Tuesday, November 28, 2006

The Pope, The Condescending, and Closet-Intolerance

Now that the Pope is trying to rebuild "bridges" with the Islamic world, I think that one can reflect on his now-infmaous speech without eliciting angry responses. I would like to draw analogies between the Pope's remarks on the one hand, and what appear to be very different but are in fact very similar remarks on the other: As reported recently by BBC UK Chancellor of the exchequer Gordon Brown expressed his desire to make his country the global "gateway" for Islamic finance. The latter is a combination of ratinoalist desire to enrich one's own country (fat fees for investment bankers and lawyers), and the typical condescending attitude that "politically correct" and "tolerant" non-Muslims exhibit toward Islam.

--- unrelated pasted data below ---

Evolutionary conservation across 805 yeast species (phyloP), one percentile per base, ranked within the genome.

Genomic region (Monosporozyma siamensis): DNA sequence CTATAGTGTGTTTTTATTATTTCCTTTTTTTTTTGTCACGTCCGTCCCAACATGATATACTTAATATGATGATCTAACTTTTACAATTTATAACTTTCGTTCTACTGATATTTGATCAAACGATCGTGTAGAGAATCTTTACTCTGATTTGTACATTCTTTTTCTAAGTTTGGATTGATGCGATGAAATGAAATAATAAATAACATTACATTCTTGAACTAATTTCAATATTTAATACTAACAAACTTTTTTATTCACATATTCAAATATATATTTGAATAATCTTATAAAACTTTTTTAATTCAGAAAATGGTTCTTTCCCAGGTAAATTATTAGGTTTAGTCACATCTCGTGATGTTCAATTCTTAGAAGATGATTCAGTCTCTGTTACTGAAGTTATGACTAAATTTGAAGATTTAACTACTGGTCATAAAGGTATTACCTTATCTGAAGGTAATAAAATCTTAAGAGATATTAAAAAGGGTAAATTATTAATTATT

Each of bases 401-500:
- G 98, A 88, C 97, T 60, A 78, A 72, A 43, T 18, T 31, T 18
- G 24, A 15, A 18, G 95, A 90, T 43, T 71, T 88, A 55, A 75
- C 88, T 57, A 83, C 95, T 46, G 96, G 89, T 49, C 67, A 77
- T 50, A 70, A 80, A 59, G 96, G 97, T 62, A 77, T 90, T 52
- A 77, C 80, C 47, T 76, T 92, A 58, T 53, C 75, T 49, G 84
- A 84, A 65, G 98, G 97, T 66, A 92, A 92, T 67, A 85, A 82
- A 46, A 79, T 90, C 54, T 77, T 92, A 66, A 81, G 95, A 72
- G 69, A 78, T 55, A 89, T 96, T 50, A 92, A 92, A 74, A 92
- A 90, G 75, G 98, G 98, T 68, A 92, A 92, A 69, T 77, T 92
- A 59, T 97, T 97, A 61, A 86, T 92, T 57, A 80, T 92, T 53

Parsing Chancellor Brown's message, one cannot but conclude that acceptance (on face value) of the ludicrous claim that Islamic finance can do finance without interest is simply to say that Islam does not have to make sense (or even use coherent language). That is no different from the Pope's ahistorical claim that Islam favors dogma over rationalism. The Pope's charge is historically inaccurate, and -- depending on the particular historical period -- may be applied to his Church or any other form of organized religion during its dark ages. It just so happens that the Pope's remarks may be very applicable to Muslim societies today: he merely stated what others (who are condescending and closet-intolerant) dare not say.

For my money, I appreciate the Pope's remarks more than the Chancellor's.